The neural mechanisms of roughness perception have been studied in a series of combined psychophysical and neurophysiological experiments (Connor and others 1990
; Connor and Johnson 1992
; Blake and others 1997a
; Yoshioka and others 2001
) that followed the method of multiple working hypotheses and sequential elimination of hypotheses by falsification (Popper 1959
; Platt 1964
). In each study, the surfaces varied over two dimensions. The aim in the first study was to produce psychophysical results across a wide range of surfaces—results that would severely challenge any neural coding hypothesis. The result was that among a dozen broad neural coding categories, eight were eliminated by the consistency test described earlier. The experimental designs in the following three studies were aimed at testing the four remaining possibilities.
The combined result of the four studies is that all hypotheses but one have been rejected in at least one study; most of the more likely hypotheses have been rejected in two or more studies. The single hypothesis that survived was a measure of the spatial variation in the impulse rates of SA1 (Merkel) afferent fibers innervating the skin, which is computed by a simple, well-studied neural mechanism. To be specific, the measure, which will be called “SA1 spatial variation,” is the mean absolute difference in firing rates between SA1 afferent fibers with receptive field centers separated by about 2 mm. The point that is most relevant for this review is that perceived roughness was a linear function of SA1 spatial variation in every study. Because these studies have been reviewed recently (Johnson and others 2000
), they will be described here only briefly.
The skin of the fingerpad is innervated by four types of mechanoreceptive afferent fibers that have distinctly different response properties and serve distinctly different perceptual functions (Johnson and others 2000
; Johnson 2001
). Roughness perception could depend on any of these four types or a combination of them. The four types comprise slowly adapting type 1 (SA1) afferents, rapidly adapting cutaneous (RA) afferents, Pacinian (PC) afferents, and slowly adapting type 2 (SA2) afferents. The SA1 afferents, which innervate the epidermis densely (100/cm2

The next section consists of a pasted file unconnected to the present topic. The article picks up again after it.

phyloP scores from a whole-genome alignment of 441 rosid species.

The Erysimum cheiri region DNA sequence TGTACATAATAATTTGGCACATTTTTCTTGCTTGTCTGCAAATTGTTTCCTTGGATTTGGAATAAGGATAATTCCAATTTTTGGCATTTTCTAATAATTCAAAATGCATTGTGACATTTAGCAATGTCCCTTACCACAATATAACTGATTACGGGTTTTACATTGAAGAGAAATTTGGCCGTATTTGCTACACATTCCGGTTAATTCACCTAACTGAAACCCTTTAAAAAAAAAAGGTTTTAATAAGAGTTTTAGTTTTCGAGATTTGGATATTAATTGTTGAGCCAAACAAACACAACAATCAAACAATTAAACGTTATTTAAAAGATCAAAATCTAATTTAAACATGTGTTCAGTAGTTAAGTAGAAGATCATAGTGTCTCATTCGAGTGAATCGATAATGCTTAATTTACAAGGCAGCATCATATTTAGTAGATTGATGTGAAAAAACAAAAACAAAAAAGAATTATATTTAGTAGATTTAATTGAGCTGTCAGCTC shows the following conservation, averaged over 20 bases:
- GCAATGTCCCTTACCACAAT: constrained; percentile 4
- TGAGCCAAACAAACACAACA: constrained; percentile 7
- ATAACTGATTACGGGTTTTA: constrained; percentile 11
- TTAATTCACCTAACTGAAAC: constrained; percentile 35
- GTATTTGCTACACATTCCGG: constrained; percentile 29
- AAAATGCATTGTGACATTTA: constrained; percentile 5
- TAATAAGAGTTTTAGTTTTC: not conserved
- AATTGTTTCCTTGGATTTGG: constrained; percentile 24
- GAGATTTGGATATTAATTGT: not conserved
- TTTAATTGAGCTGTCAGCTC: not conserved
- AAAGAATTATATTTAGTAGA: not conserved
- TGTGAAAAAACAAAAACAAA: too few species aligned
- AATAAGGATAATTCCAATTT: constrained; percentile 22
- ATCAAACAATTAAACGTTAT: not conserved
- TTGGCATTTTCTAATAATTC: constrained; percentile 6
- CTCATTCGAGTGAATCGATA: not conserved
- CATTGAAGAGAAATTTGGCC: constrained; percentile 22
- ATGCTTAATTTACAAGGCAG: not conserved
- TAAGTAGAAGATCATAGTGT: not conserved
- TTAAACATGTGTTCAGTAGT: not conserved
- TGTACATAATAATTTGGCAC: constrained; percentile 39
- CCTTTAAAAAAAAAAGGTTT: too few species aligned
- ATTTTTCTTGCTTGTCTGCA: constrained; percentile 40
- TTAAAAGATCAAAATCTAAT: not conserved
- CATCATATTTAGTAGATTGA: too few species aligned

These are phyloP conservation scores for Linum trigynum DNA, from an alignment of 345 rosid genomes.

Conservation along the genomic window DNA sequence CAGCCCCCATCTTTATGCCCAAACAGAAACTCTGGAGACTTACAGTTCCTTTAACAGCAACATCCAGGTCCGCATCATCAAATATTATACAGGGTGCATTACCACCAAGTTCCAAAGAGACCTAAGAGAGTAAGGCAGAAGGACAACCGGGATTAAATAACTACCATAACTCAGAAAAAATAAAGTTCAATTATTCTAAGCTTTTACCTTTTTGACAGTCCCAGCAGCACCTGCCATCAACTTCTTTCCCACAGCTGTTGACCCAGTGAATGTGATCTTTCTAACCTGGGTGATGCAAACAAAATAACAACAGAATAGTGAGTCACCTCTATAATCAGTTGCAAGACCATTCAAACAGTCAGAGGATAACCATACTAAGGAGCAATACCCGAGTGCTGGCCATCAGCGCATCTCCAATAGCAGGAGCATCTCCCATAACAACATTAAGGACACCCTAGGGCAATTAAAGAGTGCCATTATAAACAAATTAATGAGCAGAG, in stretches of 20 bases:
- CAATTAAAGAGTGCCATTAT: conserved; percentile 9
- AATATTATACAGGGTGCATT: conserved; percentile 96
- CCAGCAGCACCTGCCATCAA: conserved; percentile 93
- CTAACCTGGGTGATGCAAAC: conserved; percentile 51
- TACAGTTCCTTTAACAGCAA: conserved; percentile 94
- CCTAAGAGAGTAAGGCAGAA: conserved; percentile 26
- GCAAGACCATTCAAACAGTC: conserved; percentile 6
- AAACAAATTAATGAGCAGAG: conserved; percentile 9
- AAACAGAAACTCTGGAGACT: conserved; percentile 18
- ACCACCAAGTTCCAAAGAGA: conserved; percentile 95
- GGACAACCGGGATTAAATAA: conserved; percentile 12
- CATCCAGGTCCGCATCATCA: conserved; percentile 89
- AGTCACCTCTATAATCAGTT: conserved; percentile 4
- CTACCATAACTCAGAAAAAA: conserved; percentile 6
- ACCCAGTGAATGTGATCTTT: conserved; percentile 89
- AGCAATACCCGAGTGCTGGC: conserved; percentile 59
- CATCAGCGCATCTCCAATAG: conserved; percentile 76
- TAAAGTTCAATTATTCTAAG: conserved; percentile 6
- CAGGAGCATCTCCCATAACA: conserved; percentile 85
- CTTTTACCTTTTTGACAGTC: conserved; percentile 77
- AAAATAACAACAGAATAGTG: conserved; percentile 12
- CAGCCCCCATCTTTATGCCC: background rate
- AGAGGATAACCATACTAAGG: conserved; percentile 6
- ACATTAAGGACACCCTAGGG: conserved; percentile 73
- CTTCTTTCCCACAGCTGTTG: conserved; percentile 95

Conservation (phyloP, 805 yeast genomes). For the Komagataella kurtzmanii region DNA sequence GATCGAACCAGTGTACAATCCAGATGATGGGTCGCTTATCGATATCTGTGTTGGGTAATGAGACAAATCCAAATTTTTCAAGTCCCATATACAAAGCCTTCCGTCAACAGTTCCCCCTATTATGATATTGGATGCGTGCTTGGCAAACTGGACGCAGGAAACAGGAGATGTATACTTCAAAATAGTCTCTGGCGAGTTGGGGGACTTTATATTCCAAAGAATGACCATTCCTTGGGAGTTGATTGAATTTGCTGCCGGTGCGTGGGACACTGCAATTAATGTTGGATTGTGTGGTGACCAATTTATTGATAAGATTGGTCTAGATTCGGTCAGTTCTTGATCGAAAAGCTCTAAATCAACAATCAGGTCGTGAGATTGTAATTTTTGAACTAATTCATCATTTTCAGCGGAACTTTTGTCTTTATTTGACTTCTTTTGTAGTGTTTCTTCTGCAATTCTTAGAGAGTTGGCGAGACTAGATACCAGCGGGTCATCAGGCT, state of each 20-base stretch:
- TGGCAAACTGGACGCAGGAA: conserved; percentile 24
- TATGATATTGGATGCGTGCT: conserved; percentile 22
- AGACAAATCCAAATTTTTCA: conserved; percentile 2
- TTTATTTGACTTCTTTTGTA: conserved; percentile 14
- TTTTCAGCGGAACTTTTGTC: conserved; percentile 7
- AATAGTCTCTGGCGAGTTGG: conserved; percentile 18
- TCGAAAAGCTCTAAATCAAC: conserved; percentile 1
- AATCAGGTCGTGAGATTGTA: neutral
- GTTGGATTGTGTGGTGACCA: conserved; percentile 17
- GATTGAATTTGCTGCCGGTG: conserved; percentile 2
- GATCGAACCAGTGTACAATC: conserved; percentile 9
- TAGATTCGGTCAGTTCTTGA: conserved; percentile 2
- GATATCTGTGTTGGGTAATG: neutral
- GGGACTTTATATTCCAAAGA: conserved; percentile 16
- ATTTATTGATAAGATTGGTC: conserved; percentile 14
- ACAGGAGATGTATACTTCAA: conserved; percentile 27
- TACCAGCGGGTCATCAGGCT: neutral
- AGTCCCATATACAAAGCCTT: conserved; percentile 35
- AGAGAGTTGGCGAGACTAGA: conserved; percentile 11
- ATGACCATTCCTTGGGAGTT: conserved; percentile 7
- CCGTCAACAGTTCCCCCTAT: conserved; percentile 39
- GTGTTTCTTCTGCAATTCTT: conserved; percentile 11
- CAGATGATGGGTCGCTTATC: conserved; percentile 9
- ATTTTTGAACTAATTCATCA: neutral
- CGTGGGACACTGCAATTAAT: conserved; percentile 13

), terminate within Merkel cells at the base of the deepest epidermal ridges. They resolve the spatial details of tactile stimuli acutely; all the available evidence suggests that they are responsible for both form and texture perception (Johnson and others 2000
). The RA afferents, which also innervate the skin densely (150/cm2
), terminate in Meissner corpuscles at the margin between the dermis and epidermis. The RA afferents have relatively poor spatial resolution, but they are very sensitive to skin movement and they gather information about skin movement from a large skin area (5–25 mm2
). They are responsible for the detection of minute motion on the surface of the skin. Each PC afferent terminates within a single Pacinian corpuscle. PC afferents, which are less numerous than SA1 or RA afferents, number about 2000 in the human hand. PC afferents are sensitive to high-frequency vibration with amplitudes in the nanometer range, and they are therefore responsible for the detection of high-frequency vibrations. The SA2 afferents, which are also much less numerous, are said to terminate in Ruffini corpuscles within the connective tissue matrix of the dermis. The available evidence suggests that they are responsible for the sense of skin stretch and may, therefore, play a critical role in the perception of hand shape.
The response properties of these mechanoreceptors and psychophysical studies provide some clues to the neural mechanisms of roughness perception. Except for the SA2 afferents, all the afferents are very sensitive to skin deformation and respond robustly to textured surfaces scanned across the skin (Phillips and others 1990
). The SA2 afferents are not very sensitive to skin deformation apart from stretch, and they respond very poorly to scanned, textured surfaces (Phillips and others 1990
). No measure of the SA2 afferent responses is consistent with roughness perception (Johnson and others 2000
The constancy of roughness judgments over a very wide range of scanning velocities argues against a temporal mechanism as the basis for roughness perception—that is, some temporal measure of the neural response. A change in scanning velocity from 20 to 70 mm/s, for example, causes the temporal cadence of the stimulus features driving each afferent fiber to change almost fourfold, and it therefore has a large effect on any temporal measure of the neural responses, but it has no effect on roughness judgments (Lederman 1983
). Nonetheless, central neural mechanisms might use information about scanning velocity to compensate for this effect. Vibratory adaptation that reduces magnitude estimates at 20 and 250 Hz (which indicates reduction of the sensitivity of RA and PC afferents) has little or no effect on roughness judgments (Lederman and others 1982